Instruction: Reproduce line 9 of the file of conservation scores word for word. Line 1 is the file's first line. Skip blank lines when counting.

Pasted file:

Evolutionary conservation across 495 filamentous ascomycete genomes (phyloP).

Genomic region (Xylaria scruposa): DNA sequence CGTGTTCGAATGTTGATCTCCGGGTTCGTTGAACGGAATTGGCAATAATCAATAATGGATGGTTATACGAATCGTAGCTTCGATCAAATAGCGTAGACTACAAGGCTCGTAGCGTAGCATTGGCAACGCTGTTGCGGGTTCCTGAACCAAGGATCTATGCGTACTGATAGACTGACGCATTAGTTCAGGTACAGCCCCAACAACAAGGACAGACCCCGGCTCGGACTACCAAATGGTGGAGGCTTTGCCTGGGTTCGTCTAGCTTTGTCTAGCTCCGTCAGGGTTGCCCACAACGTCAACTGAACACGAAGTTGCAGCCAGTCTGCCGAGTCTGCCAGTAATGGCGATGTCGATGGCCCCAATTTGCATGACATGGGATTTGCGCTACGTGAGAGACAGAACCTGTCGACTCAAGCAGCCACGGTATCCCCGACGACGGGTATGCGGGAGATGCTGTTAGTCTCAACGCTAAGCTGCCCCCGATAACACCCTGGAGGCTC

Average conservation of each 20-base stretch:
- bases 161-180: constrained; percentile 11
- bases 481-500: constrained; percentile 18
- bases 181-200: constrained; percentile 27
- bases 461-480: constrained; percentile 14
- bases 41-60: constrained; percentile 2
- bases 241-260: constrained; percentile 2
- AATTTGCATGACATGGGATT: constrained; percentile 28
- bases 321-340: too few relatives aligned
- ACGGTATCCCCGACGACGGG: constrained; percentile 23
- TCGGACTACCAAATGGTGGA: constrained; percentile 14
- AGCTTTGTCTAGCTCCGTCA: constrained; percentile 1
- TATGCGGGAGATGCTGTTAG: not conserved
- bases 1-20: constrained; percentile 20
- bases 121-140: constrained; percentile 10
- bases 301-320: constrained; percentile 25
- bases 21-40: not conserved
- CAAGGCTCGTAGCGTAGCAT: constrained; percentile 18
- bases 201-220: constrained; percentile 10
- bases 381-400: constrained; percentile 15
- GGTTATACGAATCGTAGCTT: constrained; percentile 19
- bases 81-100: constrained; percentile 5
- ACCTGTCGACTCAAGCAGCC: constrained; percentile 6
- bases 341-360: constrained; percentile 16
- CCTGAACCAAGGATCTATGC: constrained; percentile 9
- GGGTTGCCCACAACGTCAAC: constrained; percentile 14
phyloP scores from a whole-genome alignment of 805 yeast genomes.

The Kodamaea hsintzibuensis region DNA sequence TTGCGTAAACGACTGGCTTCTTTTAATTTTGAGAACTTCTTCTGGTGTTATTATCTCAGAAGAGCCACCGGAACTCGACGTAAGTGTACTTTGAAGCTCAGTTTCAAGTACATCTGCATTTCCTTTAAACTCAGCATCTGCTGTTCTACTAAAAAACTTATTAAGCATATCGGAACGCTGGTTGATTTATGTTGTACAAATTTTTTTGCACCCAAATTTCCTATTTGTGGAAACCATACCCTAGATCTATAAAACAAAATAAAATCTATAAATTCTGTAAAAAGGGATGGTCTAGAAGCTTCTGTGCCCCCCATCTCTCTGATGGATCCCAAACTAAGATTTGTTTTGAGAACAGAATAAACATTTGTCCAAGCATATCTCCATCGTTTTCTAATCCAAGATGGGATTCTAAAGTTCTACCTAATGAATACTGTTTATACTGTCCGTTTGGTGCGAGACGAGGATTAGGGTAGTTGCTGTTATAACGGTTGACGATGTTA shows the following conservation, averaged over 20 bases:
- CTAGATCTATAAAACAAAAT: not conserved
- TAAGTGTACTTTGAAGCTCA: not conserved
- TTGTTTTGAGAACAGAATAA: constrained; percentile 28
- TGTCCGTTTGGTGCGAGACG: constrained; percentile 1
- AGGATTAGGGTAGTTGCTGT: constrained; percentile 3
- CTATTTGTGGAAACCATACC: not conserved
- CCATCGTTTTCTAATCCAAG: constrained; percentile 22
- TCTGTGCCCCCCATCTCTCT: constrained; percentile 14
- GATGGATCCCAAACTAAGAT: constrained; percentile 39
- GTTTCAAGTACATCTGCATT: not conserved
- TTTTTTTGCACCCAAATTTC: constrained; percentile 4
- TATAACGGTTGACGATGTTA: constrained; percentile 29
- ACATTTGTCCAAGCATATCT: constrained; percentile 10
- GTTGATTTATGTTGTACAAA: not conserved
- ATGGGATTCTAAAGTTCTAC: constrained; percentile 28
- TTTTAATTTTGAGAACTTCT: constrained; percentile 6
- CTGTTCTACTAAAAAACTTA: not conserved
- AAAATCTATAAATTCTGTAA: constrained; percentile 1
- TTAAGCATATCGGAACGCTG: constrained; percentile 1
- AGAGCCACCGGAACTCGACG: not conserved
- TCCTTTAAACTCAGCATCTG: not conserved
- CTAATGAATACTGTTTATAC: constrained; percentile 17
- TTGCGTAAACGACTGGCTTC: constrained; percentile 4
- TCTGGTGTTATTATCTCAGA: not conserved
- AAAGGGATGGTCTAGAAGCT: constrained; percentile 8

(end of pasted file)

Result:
- bases 241-260: constrained; percentile 2